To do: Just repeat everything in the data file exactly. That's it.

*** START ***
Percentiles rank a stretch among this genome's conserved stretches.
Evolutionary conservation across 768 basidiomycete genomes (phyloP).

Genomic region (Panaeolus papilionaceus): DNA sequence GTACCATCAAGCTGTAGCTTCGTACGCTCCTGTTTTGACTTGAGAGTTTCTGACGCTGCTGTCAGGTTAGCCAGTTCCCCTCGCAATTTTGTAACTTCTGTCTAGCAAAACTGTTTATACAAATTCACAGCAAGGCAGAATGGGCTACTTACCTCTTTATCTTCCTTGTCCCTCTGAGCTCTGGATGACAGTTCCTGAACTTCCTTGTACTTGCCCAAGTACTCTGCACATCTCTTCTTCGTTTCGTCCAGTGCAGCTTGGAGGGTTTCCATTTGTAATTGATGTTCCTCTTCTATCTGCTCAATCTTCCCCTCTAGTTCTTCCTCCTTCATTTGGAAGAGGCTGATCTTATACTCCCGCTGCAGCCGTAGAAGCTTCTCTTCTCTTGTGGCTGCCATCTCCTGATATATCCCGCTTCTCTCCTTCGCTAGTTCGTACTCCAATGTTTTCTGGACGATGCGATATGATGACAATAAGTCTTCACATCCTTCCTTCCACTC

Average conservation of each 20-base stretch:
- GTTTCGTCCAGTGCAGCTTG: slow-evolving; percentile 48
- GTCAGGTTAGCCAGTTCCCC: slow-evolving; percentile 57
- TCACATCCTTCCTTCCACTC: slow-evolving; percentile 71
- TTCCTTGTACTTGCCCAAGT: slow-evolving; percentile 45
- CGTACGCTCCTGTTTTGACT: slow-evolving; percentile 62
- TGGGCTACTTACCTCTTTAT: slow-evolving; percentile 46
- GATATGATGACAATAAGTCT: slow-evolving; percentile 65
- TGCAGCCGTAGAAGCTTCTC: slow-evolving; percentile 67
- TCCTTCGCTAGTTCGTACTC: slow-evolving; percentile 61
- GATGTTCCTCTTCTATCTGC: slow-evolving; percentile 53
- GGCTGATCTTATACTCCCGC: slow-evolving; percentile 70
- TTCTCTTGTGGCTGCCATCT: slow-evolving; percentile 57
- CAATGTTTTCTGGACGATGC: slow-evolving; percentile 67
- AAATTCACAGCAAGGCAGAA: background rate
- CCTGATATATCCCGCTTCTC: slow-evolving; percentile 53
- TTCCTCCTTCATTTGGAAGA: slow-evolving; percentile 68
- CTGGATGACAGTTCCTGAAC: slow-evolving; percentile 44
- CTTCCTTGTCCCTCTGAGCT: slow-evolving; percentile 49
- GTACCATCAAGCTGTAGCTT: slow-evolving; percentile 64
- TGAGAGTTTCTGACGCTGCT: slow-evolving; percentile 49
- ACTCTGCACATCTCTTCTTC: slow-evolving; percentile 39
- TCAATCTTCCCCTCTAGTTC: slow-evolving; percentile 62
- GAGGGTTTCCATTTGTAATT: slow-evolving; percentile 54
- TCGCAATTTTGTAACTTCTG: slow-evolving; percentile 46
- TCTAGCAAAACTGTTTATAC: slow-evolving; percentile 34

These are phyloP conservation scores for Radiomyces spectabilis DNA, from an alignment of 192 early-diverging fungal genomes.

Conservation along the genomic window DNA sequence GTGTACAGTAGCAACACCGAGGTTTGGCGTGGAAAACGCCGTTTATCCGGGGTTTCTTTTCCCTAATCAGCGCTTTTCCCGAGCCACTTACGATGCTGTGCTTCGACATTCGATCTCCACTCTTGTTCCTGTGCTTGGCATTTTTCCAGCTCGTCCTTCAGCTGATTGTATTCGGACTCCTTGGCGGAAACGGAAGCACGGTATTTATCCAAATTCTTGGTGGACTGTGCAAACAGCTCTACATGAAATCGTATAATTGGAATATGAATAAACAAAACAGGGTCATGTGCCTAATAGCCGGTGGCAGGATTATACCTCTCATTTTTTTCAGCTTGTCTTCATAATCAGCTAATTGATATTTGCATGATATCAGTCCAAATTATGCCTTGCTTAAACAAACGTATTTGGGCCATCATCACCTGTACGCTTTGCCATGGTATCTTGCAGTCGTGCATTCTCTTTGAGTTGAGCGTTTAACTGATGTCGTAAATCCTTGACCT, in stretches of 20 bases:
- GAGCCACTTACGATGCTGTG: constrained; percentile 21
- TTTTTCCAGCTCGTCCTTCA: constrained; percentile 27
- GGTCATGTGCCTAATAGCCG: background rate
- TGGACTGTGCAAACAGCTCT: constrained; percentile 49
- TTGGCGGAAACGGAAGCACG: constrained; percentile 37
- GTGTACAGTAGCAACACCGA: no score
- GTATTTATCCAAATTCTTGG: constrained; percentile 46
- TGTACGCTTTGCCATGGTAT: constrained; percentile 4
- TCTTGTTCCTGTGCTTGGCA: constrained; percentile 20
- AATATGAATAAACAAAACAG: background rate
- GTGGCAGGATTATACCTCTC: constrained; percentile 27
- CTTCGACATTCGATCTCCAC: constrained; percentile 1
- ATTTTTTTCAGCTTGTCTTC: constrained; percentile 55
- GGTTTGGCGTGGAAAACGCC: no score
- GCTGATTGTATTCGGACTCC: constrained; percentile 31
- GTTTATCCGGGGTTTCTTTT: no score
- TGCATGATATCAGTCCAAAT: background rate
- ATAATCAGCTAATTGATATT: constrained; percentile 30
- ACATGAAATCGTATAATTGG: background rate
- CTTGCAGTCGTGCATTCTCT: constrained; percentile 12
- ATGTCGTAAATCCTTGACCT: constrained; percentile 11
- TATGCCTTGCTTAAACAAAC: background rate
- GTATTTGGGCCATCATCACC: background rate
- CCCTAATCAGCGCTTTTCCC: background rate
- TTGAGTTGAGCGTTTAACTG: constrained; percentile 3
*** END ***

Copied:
Percentiles rank a stretch among this genome's conserved stretches.
Evolutionary conservation across 768 basidiomycete genomes (phyloP).

Genomic region (Panaeolus papilionaceus): DNA sequence GTACCATCAAGCTGTAGCTTCGTACGCTCCTGTTTTGACTTGAGAGTTTCTGACGCTGCTGTCAGGTTAGCCAGTTCCCCTCGCAATTTTGTAACTTCTGTCTAGCAAAACTGTTTATACAAATTCACAGCAAGGCAGAATGGGCTACTTACCTCTTTATCTTCCTTGTCCCTCTGAGCTCTGGATGACAGTTCCTGAACTTCCTTGTACTTGCCCAAGTACTCTGCACATCTCTTCTTCGTTTCGTCCAGTGCAGCTTGGAGGGTTTCCATTTGTAATTGATGTTCCTCTTCTATCTGCTCAATCTTCCCCTCTAGTTCTTCCTCCTTCATTTGGAAGAGGCTGATCTTATACTCCCGCTGCAGCCGTAGAAGCTTCTCTTCTCTTGTGGCTGCCATCTCCTGATATATCCCGCTTCTCTCCTTCGCTAGTTCGTACTCCAATGTTTTCTGGACGATGCGATATGATGACAATAAGTCTTCACATCCTTCCTTCCACTC

Average conservation of each 20-base stretch:
- GTTTCGTCCAGTGCAGCTTG: slow-evolving; percentile 48
- GTCAGGTTAGCCAGTTCCCC: slow-evolving; percentile 57
- TCACATCCTTCCTTCCACTC: slow-evolving; percentile 71
- TTCCTTGTACTTGCCCAAGT: slow-evolving; percentile 45
- CGTACGCTCCTGTTTTGACT: slow-evolving; percentile 62
- TGGGCTACTTACCTCTTTAT: slow-evolving; percentile 46
- GATATGATGACAATAAGTCT: slow-evolving; percentile 65
- TGCAGCCGTAGAAGCTTCTC: slow-evolving; percentile 67
- TCCTTCGCTAGTTCGTACTC: slow-evolving; percentile 61
- GATGTTCCTCTTCTATCTGC: slow-evolving; percentile 53
- GGCTGATCTTATACTCCCGC: slow-evolving; percentile 70
- TTCTCTTGTGGCTGCCATCT: slow-evolving; percentile 57
- CAATGTTTTCTGGACGATGC: slow-evolving; percentile 67
- AAATTCACAGCAAGGCAGAA: background rate
- CCTGATATATCCCGCTTCTC: slow-evolving; percentile 53
- TTCCTCCTTCATTTGGAAGA: slow-evolving; percentile 68
- CTGGATGACAGTTCCTGAAC: slow-evolving; percentile 44
- CTTCCTTGTCCCTCTGAGCT: slow-evolving; percentile 49
- GTACCATCAAGCTGTAGCTT: slow-evolving; percentile 64
- TGAGAGTTTCTGACGCTGCT: slow-evolving; percentile 49
- ACTCTGCACATCTCTTCTTC: slow-evolving; percentile 39
- TCAATCTTCCCCTCTAGTTC: slow-evolving; percentile 62
- GAGGGTTTCCATTTGTAATT: slow-evolving; percentile 54
- TCGCAATTTTGTAACTTCTG: slow-evolving; percentile 46
- TCTAGCAAAACTGTTTATAC: slow-evolving; percentile 34

These are phyloP conservation scores for Radiomyces spectabilis DNA, from an alignment of 192 early-diverging fungal genomes.

Conservation along the genomic window DNA sequence GTGTACAGTAGCAACACCGAGGTTTGGCGTGGAAAACGCCGTTTATCCGGGGTTTCTTTTCCCTAATCAGCGCTTTTCCCGAGCCACTTACGATGCTGTGCTTCGACATTCGATCTCCACTCTTGTTCCTGTGCTTGGCATTTTTCCAGCTCGTCCTTCAGCTGATTGTATTCGGACTCCTTGGCGGAAACGGAAGCACGGTATTTATCCAAATTCTTGGTGGACTGTGCAAACAGCTCTACATGAAATCGTATAATTGGAATATGAATAAACAAAACAGGGTCATGTGCCTAATAGCCGGTGGCAGGATTATACCTCTCATTTTTTTCAGCTTGTCTTCATAATCAGCTAATTGATATTTGCATGATATCAGTCCAAATTATGCCTTGCTTAAACAAACGTATTTGGGCCATCATCACCTGTACGCTTTGCCATGGTATCTTGCAGTCGTGCATTCTCTTTGAGTTGAGCGTTTAACTGATGTCGTAAATCCTTGACCT, in stretches of 20 bases:
- GAGCCACTTACGATGCTGTG: constrained; percentile 21
- TTTTTCCAGCTCGTCCTTCA: constrained; percentile 27
- GGTCATGTGCCTAATAGCCG: background rate
- TGGACTGTGCAAACAGCTCT: constrained; percentile 49
- TTGGCGGAAACGGAAGCACG: constrained; percentile 37
- GTGTACAGTAGCAACACCGA: no score
- GTATTTATCCAAATTCTTGG: constrained; percentile 46
- TGTACGCTTTGCCATGGTAT: constrained; percentile 4
- TCTTGTTCCTGTGCTTGGCA: constrained; percentile 20
- AATATGAATAAACAAAACAG: background rate
- GTGGCAGGATTATACCTCTC: constrained; percentile 27
- CTTCGACATTCGATCTCCAC: constrained; percentile 1
- ATTTTTTTCAGCTTGTCTTC: constrained; percentile 55
- GGTTTGGCGTGGAAAACGCC: no score
- GCTGATTGTATTCGGACTCC: constrained; percentile 31
- GTTTATCCGGGGTTTCTTTT: no score
- TGCATGATATCAGTCCAAAT: background rate
- ATAATCAGCTAATTGATATT: constrained; percentile 30
- ACATGAAATCGTATAATTGG: background rate
- CTTGCAGTCGTGCATTCTCT: constrained; percentile 12
- ATGTCGTAAATCCTTGACCT: constrained; percentile 11
- TATGCCTTGCTTAAACAAAC: background rate
- GTATTTGGGCCATCATCACC: background rate
- CCCTAATCAGCGCTTTTCCC: background rate
- TTGAGTTGAGCGTTTAACTG: constrained; percentile 3